Disputing a credit card charge can be a harrowing experience. First, you must deal with the issue that caused the charge that you are disputing and then you must deal with the credit card company to get the charge removed. Fortunately, the 1975 Fair Credit Billing Act (FCBA) protects your rights during credit card billing disputes and outlines the process you should follow to contest charges made to your account. Here are some tips that can make the process go smoothly.
Establish What The Issue Is
Before you begin to dispute a credit card charge, you must first identify the issue that caused the charge that you are disputing. Disputable charges include fraudulent or unauthorized use of your credit card, including issues where the card was stolen or the merchant charged unapproved items to your account; charges for goods or services you either did not accept or that weren’t delivered as agreed; charges that list the wrong date or amount; and math errors, such as being charged twice for a transaction. It is important to establish the issue quickly and contact the credit card company as soon as you can to prevent other charges from being added to your account.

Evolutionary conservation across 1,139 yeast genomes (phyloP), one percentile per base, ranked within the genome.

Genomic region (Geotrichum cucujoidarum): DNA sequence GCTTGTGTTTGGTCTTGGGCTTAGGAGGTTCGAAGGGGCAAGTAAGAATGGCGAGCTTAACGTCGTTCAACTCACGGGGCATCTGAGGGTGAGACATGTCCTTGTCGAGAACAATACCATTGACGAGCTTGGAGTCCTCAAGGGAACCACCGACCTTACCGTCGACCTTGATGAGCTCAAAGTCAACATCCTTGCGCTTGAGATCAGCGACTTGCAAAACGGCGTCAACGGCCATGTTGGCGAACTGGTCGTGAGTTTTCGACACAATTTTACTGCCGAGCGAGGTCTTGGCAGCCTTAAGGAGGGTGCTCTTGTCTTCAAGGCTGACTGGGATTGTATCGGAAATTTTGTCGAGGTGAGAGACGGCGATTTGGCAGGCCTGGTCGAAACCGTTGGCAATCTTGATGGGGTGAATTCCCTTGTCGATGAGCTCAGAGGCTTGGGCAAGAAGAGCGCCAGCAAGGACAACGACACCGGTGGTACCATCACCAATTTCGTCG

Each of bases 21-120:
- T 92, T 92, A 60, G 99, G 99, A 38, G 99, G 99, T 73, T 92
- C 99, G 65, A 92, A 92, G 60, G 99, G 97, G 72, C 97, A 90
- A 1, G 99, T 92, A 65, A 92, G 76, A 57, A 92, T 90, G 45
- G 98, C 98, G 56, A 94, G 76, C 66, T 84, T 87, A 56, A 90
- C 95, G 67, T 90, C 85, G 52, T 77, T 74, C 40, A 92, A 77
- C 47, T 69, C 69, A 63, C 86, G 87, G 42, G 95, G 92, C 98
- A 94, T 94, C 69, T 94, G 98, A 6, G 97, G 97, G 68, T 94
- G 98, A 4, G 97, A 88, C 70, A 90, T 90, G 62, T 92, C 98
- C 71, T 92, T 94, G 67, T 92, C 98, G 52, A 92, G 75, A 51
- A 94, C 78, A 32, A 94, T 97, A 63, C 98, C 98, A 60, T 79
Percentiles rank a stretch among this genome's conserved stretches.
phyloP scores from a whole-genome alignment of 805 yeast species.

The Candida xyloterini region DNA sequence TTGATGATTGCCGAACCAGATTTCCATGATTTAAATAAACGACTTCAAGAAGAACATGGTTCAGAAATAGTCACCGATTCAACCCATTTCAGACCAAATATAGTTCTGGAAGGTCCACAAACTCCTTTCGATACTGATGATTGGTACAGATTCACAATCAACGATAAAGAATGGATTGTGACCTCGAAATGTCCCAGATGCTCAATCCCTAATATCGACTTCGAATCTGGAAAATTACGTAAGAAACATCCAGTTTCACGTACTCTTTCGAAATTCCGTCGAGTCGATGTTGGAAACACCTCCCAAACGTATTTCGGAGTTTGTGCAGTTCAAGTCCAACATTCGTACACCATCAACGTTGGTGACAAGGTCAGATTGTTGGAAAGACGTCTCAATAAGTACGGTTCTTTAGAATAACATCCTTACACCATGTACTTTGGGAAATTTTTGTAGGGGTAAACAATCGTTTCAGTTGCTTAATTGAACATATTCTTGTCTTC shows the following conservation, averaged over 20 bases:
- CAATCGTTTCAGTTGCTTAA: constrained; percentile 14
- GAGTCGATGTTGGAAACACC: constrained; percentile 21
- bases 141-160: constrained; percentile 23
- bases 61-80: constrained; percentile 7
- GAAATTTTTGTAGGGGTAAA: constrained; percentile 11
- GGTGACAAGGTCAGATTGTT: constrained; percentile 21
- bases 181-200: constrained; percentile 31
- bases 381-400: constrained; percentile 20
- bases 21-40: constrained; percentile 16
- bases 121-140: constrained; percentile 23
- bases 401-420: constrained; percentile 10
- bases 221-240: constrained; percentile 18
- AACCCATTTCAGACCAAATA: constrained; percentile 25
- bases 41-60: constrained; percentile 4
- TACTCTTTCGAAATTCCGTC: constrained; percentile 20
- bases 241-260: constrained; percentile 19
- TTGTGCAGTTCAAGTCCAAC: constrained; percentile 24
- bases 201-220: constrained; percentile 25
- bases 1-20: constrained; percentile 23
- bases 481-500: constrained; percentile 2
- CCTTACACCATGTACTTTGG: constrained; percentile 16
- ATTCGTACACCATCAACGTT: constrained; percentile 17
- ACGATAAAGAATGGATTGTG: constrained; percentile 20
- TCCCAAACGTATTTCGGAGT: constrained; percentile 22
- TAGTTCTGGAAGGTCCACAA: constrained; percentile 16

Contact The Credit Card Company
Most disputed transactions must be reported within 60 days of the statement date on which the error appeared to be reimbursed in full for the disputed charges. If the issue cannot be corrected by the merchant, file a written report with your credit card company within the 60-day window. The credit card company is then obligated to investigate the dispute on your behalf and provide you with a written acknowledgement of your complaint within 30 days after receiving it. The credit card company then has two billing cycles to investigate the dispute and provide a resolution if anything is found to be in error.
Paying The Bill
During the investigation process, you may withhold payment of the disputed amount and any related charges, but you are still required to pay any part of the bill not in question, including finance charges on the undisputed amount. The card issuer may not take any legal or other action to collect the disputed amount and related charges during the investigation, but the disputed amount can be applied toward your credit limit. Many card issuers solve these issues by voluntarily removing the charge from your account until the matter is resolved. If the investigation finds that your bill contains a mistake, the creditor must send you an explanation in writing of the corrections that will be made to your account and remove all finance charges, late fees, or other charges related to the error.
Join our newsletter
Subscribe to get the latest "Engineer Your Finances" content via email.